Racci: I mostly do Italian-American performances.

My first album was “Italiana Fresca,” in which I reinvented the songs Grandpa taught me with fresh jazz arrangements. I’ve performed it at 70 festivals, from 2017 on, across the United States — Florida, California, New Orleans, Chicago, New York, New Jersey and Connecticut — all the places where Italians are.

I reached No. 65 on the jazz charts; I’ve been played in over 81 countries on Spotify, with 16,000 streams and 7,200 listeners.

I have a new project. I was performing at the Kenner Italian Festival in New Orleans, and I went to museums and learned how much Italian Americans influenced jazz. The first recorded jazz song in history in the United States was by Nick LaRocca. Italian Americans, specifically Sicilian immigrants to New Orleans, lived and worked in the same areas as African Americans. Jazz started in New Orleans in the Black population in the early 1900s, but Italian Americans performed in bands with African Americans. That’s why Italian Americans are so steeped in jazz.

I put a stage show together on the history of Italian influence on jazz and launched it at the Birdland Jazz Club in Manhattan. I started with the LaRocca song, then told the story of how Italian Americans started in jazz and then came up to Chicago.

Fra Noi: It seems like you are creating visuals, via your wardrobe, hairstyling and photo styling, to recreate the glamour of the 1940s and ’50s. Is that something you do intentionally?

Racci: Absolutely. I do all my own marketing. That came from working at an ad agency and also as a marketing exec at Pepsico. I just left in April 2021 to pursue music full time.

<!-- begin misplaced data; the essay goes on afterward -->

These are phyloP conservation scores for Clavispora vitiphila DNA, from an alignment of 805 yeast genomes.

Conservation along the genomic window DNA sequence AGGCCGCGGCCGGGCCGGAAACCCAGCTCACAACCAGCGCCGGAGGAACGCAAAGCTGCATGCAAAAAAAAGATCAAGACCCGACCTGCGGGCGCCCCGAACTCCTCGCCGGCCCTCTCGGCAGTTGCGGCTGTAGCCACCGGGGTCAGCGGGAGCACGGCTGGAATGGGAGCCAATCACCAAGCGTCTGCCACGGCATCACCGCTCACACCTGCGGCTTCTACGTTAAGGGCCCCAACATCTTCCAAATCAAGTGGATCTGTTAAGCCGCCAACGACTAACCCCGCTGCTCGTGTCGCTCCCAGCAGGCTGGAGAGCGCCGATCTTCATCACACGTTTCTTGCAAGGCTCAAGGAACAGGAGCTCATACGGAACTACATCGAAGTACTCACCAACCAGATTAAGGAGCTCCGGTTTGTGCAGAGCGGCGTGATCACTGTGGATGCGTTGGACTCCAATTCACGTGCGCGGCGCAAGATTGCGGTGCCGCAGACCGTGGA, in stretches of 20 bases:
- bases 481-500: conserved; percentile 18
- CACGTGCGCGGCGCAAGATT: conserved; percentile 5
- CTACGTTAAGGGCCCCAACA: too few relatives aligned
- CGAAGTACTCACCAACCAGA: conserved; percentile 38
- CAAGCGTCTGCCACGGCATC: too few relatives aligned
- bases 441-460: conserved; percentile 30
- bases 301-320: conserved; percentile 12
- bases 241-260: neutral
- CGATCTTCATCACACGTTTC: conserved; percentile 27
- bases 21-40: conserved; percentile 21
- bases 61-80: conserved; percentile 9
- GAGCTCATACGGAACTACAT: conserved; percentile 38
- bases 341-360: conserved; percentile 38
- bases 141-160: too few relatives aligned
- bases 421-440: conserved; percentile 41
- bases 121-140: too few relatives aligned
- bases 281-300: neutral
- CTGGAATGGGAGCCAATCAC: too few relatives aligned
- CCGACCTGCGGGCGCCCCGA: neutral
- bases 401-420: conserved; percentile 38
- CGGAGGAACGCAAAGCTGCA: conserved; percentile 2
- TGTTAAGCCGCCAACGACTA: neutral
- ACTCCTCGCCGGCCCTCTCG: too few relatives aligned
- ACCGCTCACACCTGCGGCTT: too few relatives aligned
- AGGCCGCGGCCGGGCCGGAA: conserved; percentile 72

I’m performing, producing. I teach voice to students and also have a marketing consultancy where I use what I’ve learned from large companies to help artists develop their businesses.

Fra Noi: What do you hope to accomplish in 2022?

Racci: Record and launch my new album, perform shows at Italian fests, jazz clubs and events across the county. I have a whole roster of shows.

One is “Forbidden Love,” the love story of Connie Francis and Bobby Darin. I’m selling that show (to producers who book entertainment) as well as the show on the history of Italian-American jazz. I also do a jazz Valentine’s show, a Christmas show and an “Ode to Gershwin” show.

Some people are booking for this year, but some are hesitant due to COVID.

It’s still busy if you are creative. For example, the Italian American Women’s Center of New York City hired me to do a performance and lecture on Italian Americans and the history of jazz.

I’ve also done virtual shows, like a performance for the Italian American Museum of Los Angeles. And I do virtual performances from home.

Fra Noi: When are you coming to Chicago?

Racci: I don’t know. Normally, I perform at the Rockford Italian-American festival, but they canceled it the last two years.

To learn more, click here.

To sign up for Racci’s mailing list, follow her on social media, or book a live or virtual show, visit To support the production of her second album, click here.

The above appears in the May 2022 issue of the print version of Fra Noi. Our gorgeous, monthly magazine contains a veritable feast of news and views, profiles and features, entertainment and culture. To subscribe, click here.

About Pam DeFiglio

A lifelong writer. Pam DeFiglio works as an editor at the Chicago Tribune Media Group/Pioneer Press. She has won two Chicago Headline Club awards for previous work as an editorial writer and features writer at the Daily Herald. She also won National Federation of Press Women awards for Chicago Tribune news features on immigrants, and has worked in public relations at a university. She loves Italy and all things Italian, thanks to Nanna and a magnificent college year in Rome. She's grateful for all the people working to celebrate Italian culture in Chicago. Contact her at